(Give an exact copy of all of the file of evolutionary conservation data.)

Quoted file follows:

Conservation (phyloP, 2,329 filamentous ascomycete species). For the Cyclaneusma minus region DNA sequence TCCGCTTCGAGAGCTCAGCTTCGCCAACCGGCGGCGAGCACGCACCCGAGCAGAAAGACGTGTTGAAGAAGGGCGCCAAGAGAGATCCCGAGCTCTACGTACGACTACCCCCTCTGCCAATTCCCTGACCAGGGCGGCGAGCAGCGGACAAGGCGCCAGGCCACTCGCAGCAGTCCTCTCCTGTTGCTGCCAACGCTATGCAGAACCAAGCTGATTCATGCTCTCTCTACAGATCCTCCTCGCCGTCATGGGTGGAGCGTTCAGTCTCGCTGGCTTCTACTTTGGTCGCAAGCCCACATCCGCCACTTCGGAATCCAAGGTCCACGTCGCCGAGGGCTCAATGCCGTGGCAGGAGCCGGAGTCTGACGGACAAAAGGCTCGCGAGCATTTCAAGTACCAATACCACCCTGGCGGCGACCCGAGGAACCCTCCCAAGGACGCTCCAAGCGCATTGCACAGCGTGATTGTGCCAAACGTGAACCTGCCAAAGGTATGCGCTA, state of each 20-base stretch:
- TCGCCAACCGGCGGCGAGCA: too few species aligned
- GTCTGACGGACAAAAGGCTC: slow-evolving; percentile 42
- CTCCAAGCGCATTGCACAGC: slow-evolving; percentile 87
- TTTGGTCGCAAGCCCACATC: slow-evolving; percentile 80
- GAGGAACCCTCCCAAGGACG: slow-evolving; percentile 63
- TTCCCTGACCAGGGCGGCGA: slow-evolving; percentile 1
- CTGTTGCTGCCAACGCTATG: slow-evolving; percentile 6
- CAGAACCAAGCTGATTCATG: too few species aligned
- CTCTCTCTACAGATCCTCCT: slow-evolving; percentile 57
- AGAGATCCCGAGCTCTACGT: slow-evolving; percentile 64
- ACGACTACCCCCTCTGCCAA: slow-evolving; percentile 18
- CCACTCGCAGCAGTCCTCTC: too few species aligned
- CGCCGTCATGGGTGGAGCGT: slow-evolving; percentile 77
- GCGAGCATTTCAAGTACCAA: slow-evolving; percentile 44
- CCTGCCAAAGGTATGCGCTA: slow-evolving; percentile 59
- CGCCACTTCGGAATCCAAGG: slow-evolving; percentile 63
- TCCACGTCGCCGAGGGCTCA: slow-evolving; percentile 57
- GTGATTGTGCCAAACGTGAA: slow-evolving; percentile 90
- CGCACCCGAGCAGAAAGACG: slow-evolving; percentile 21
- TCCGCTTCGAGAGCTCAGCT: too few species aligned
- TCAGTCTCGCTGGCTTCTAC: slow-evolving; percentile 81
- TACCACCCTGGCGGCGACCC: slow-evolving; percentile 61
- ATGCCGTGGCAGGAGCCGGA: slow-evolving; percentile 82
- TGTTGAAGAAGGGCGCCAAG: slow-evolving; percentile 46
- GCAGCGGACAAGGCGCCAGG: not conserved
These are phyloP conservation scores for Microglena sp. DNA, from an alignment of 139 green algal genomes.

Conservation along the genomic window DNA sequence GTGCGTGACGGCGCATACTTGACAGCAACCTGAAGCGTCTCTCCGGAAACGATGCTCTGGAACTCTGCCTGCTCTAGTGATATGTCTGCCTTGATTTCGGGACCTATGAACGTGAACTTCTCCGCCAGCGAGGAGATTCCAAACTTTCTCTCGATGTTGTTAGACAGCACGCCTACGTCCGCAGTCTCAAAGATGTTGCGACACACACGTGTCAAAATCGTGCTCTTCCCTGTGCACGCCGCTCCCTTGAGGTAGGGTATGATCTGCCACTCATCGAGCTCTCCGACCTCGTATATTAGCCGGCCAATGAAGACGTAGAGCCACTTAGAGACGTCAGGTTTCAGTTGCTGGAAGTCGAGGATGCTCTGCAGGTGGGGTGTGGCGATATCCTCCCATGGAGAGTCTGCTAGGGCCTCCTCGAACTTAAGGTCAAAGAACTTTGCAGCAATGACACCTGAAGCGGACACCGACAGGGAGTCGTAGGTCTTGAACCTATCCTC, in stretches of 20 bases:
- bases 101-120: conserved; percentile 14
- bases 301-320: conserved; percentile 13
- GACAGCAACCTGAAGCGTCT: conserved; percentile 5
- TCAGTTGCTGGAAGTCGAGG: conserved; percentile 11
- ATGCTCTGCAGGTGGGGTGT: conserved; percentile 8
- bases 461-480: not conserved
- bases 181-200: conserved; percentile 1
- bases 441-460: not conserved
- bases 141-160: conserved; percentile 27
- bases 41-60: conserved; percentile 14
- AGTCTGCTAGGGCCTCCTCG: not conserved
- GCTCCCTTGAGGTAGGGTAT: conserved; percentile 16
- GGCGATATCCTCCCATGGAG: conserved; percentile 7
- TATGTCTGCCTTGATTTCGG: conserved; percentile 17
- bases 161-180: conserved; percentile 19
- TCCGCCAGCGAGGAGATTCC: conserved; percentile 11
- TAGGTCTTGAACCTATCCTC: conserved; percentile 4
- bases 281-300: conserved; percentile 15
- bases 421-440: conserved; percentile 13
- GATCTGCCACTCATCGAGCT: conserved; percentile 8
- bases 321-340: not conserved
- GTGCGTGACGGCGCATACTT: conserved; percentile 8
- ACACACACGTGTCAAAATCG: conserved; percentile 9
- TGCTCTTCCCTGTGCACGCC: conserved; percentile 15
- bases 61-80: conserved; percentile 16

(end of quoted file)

Conservation (phyloP, 2,329 filamentous ascomycete species). For the Cyclaneusma minus region DNA sequence TCCGCTTCGAGAGCTCAGCTTCGCCAACCGGCGGCGAGCACGCACCCGAGCAGAAAGACGTGTTGAAGAAGGGCGCCAAGAGAGATCCCGAGCTCTACGTACGACTACCCCCTCTGCCAATTCCCTGACCAGGGCGGCGAGCAGCGGACAAGGCGCCAGGCCACTCGCAGCAGTCCTCTCCTGTTGCTGCCAACGCTATGCAGAACCAAGCTGATTCATGCTCTCTCTACAGATCCTCCTCGCCGTCATGGGTGGAGCGTTCAGTCTCGCTGGCTTCTACTTTGGTCGCAAGCCCACATCCGCCACTTCGGAATCCAAGGTCCACGTCGCCGAGGGCTCAATGCCGTGGCAGGAGCCGGAGTCTGACGGACAAAAGGCTCGCGAGCATTTCAAGTACCAATACCACCCTGGCGGCGACCCGAGGAACCCTCCCAAGGACGCTCCAAGCGCATTGCACAGCGTGATTGTGCCAAACGTGAACCTGCCAAAGGTATGCGCTA, state of each 20-base stretch:
- TCGCCAACCGGCGGCGAGCA: too few species aligned
- GTCTGACGGACAAAAGGCTC: slow-evolving; percentile 42
- CTCCAAGCGCATTGCACAGC: slow-evolving; percentile 87
- TTTGGTCGCAAGCCCACATC: slow-evolving; percentile 80
- GAGGAACCCTCCCAAGGACG: slow-evolving; percentile 63
- TTCCCTGACCAGGGCGGCGA: slow-evolving; percentile 1
- CTGTTGCTGCCAACGCTATG: slow-evolving; percentile 6
- CAGAACCAAGCTGATTCATG: too few species aligned
- CTCTCTCTACAGATCCTCCT: slow-evolving; percentile 57
- AGAGATCCCGAGCTCTACGT: slow-evolving; percentile 64
- ACGACTACCCCCTCTGCCAA: slow-evolving; percentile 18
- CCACTCGCAGCAGTCCTCTC: too few species aligned
- CGCCGTCATGGGTGGAGCGT: slow-evolving; percentile 77
- GCGAGCATTTCAAGTACCAA: slow-evolving; percentile 44
- CCTGCCAAAGGTATGCGCTA: slow-evolving; percentile 59
- CGCCACTTCGGAATCCAAGG: slow-evolving; percentile 63
- TCCACGTCGCCGAGGGCTCA: slow-evolving; percentile 57
- GTGATTGTGCCAAACGTGAA: slow-evolving; percentile 90
- CGCACCCGAGCAGAAAGACG: slow-evolving; percentile 21
- TCCGCTTCGAGAGCTCAGCT: too few species aligned
- TCAGTCTCGCTGGCTTCTAC: slow-evolving; percentile 81
- TACCACCCTGGCGGCGACCC: slow-evolving; percentile 61
- ATGCCGTGGCAGGAGCCGGA: slow-evolving; percentile 82
- TGTTGAAGAAGGGCGCCAAG: slow-evolving; percentile 46
- GCAGCGGACAAGGCGCCAGG: not conserved
These are phyloP conservation scores for Microglena sp. DNA, from an alignment of 139 green algal genomes.

Conservation along the genomic window DNA sequence GTGCGTGACGGCGCATACTTGACAGCAACCTGAAGCGTCTCTCCGGAAACGATGCTCTGGAACTCTGCCTGCTCTAGTGATATGTCTGCCTTGATTTCGGGACCTATGAACGTGAACTTCTCCGCCAGCGAGGAGATTCCAAACTTTCTCTCGATGTTGTTAGACAGCACGCCTACGTCCGCAGTCTCAAAGATGTTGCGACACACACGTGTCAAAATCGTGCTCTTCCCTGTGCACGCCGCTCCCTTGAGGTAGGGTATGATCTGCCACTCATCGAGCTCTCCGACCTCGTATATTAGCCGGCCAATGAAGACGTAGAGCCACTTAGAGACGTCAGGTTTCAGTTGCTGGAAGTCGAGGATGCTCTGCAGGTGGGGTGTGGCGATATCCTCCCATGGAGAGTCTGCTAGGGCCTCCTCGAACTTAAGGTCAAAGAACTTTGCAGCAATGACACCTGAAGCGGACACCGACAGGGAGTCGTAGGTCTTGAACCTATCCTC, in stretches of 20 bases:
- bases 101-120: conserved; percentile 14
- bases 301-320: conserved; percentile 13
- GACAGCAACCTGAAGCGTCT: conserved; percentile 5
- TCAGTTGCTGGAAGTCGAGG: conserved; percentile 11
- ATGCTCTGCAGGTGGGGTGT: conserved; percentile 8
- bases 461-480: not conserved
- bases 181-200: conserved; percentile 1
- bases 441-460: not conserved
- bases 141-160: conserved; percentile 27
- bases 41-60: conserved; percentile 14
- AGTCTGCTAGGGCCTCCTCG: not conserved
- GCTCCCTTGAGGTAGGGTAT: conserved; percentile 16
- GGCGATATCCTCCCATGGAG: conserved; percentile 7
- TATGTCTGCCTTGATTTCGG: conserved; percentile 17
- bases 161-180: conserved; percentile 19
- TCCGCCAGCGAGGAGATTCC: conserved; percentile 11
- TAGGTCTTGAACCTATCCTC: conserved; percentile 4
- bases 281-300: conserved; percentile 15
- bases 421-440: conserved; percentile 13
- GATCTGCCACTCATCGAGCT: conserved; percentile 8
- bases 321-340: not conserved
- GTGCGTGACGGCGCATACTT: conserved; percentile 8
- ACACACACGTGTCAAAATCG: conserved; percentile 9
- TGCTCTTCCCTGTGCACGCC: conserved; percentile 15
- bases 61-80: conserved; percentile 16